Take the example of a Masters student, about to graduate, who applied for a programming job with me once. I asked one of my favorite interview questions, which has two parts. First, what’s the thing you like to do more than anything else? He said he likes to play cricket. I said, OK, assume that’s a 10/10. On the same scale, how would you rate programming? He said, maybe a 6. I asked why he wanted this career. He said that a lot of people had told him it was a good way to earn a living, and he felt he was far enough along the path that he could do it. I appreciated the honesty, and I firmly believe he is heading straight for an early midlife crisis. I didn’t hire this.
I spend a lot of time, money, and gray hair on training everyone I hire to think creatively and make good decisions: for that kind of investment, I need kindred spirits. I need to hear about things they’ve done in a way that no one could make up because there’s stuff involved they couldn’t know except for any other way besides having thrown themselves into it and having overcome something, demonstrating true interest, follow-through, and reliability.
Care About Something
And let it show. It’ll resonate because a company founder is there because they cared about something. I won’t hire a programmer that doesn’t code for fun. I won’t hire a marketer that doesn’t write for fun. I won’t hire a salesperson that can’t get their friends to do crazy stuff just for the heck of it. That high school counselor that said you should follow your passion wasn’t just feeding you cheese… but they might not have conveyed the immediacy with which you should apply the “do something different” advice, in the form of accepting a tradeoff in order to build something that will persist.
Suppose you are a student and can get a 3.8 instead of a 3.4 GPA by working 15 extra hours a week on homework and studying. Surprise! It doesn’t matter. In a stack of resumes, all of these grades seem about the same, no much how much extra work it took you to do better. And you’ll shoot yourself in the foot if you try to explain during the interview how hard it was for you to get those grades. It just isn’t “different”. Moreover, your second employer really only cares about what you did in your previous job and not what came before it. Take that in for a moment: it means 16-20 years of school doesn’t make much difference after you’ve had a few years at your first job. All that stress and those all-nighters… gone, in many ways. Ditto for whatever you did two jobs ago.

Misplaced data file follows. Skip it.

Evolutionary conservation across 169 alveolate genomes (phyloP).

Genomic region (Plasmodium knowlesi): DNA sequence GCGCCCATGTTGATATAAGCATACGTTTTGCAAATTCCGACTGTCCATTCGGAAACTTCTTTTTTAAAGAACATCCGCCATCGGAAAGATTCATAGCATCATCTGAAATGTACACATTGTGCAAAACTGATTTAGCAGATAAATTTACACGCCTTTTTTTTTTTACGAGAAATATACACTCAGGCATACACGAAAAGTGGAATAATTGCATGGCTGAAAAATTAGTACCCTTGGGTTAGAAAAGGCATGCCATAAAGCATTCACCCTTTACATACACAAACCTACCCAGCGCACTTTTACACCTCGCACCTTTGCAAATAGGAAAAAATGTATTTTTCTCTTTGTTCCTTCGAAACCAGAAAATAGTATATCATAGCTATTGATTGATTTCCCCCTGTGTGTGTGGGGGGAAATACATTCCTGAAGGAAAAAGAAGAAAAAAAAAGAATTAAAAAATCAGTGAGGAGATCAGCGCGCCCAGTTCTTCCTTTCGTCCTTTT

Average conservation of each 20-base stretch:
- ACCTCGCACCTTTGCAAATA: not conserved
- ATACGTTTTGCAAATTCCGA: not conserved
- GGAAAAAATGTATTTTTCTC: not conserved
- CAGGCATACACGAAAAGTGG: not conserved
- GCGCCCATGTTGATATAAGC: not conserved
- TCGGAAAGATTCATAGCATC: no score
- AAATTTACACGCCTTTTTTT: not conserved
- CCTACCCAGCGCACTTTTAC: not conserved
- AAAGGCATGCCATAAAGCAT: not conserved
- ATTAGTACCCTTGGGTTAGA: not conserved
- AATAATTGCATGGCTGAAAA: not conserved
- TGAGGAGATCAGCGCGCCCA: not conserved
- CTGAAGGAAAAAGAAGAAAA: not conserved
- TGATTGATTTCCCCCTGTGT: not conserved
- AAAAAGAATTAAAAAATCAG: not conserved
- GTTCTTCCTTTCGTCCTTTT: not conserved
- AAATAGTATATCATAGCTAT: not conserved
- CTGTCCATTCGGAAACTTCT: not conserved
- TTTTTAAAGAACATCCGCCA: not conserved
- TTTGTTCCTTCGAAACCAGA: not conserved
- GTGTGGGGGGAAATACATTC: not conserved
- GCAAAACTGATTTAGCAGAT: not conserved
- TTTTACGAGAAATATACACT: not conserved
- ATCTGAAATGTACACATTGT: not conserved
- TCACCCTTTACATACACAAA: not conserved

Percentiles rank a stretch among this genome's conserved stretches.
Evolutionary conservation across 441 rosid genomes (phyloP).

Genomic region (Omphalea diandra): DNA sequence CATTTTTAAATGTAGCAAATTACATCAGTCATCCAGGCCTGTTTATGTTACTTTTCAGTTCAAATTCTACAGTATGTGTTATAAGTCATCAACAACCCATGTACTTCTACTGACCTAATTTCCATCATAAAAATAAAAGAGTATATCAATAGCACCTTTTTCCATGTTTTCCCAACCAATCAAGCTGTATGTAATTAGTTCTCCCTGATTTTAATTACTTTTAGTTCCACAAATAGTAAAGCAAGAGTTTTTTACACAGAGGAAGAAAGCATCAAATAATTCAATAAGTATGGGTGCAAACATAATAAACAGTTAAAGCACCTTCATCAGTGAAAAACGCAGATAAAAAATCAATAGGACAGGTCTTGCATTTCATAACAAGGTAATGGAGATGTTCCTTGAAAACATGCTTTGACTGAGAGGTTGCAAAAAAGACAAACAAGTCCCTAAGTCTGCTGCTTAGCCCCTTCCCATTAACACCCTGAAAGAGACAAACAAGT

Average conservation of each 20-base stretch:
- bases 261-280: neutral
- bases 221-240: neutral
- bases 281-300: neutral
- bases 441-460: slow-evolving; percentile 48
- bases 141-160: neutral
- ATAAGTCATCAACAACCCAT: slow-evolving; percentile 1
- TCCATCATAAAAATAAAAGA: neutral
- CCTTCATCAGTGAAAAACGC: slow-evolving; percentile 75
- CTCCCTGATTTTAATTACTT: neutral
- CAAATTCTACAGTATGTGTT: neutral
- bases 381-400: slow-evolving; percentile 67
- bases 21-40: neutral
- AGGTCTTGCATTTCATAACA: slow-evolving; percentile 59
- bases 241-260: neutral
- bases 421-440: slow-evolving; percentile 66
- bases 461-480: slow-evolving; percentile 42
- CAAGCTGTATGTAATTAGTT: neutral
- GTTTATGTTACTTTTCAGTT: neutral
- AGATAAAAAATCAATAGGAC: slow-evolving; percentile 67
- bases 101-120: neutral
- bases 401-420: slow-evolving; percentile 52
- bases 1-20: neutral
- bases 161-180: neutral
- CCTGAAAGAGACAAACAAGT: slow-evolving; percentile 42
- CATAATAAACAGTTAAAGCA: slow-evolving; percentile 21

Work hard, but accept the hit to the GPA or productivity you need to take in order to make time for something that sets you apart. If your professors want you to follow their vision/ego, challenge them. Be bold, and tell them you need to follow your drive, even if that means less time on class work and more on an independent project. Or work on the weekend, early morning, get friends involved, whatever it takes. A good boss or professor has seen lots of “the same” and can tell you whether your idea would set you apart. Just make sure you can prove that you did all of this well in advance of applying for the job, so that the boss can rest assured it is a real interest, not a ploy.
Request for Feedback
I’d love to see some things you’ve done or seen that were really effective at helping you or someone you interviewed stand out. Would you add them to the comments section, below?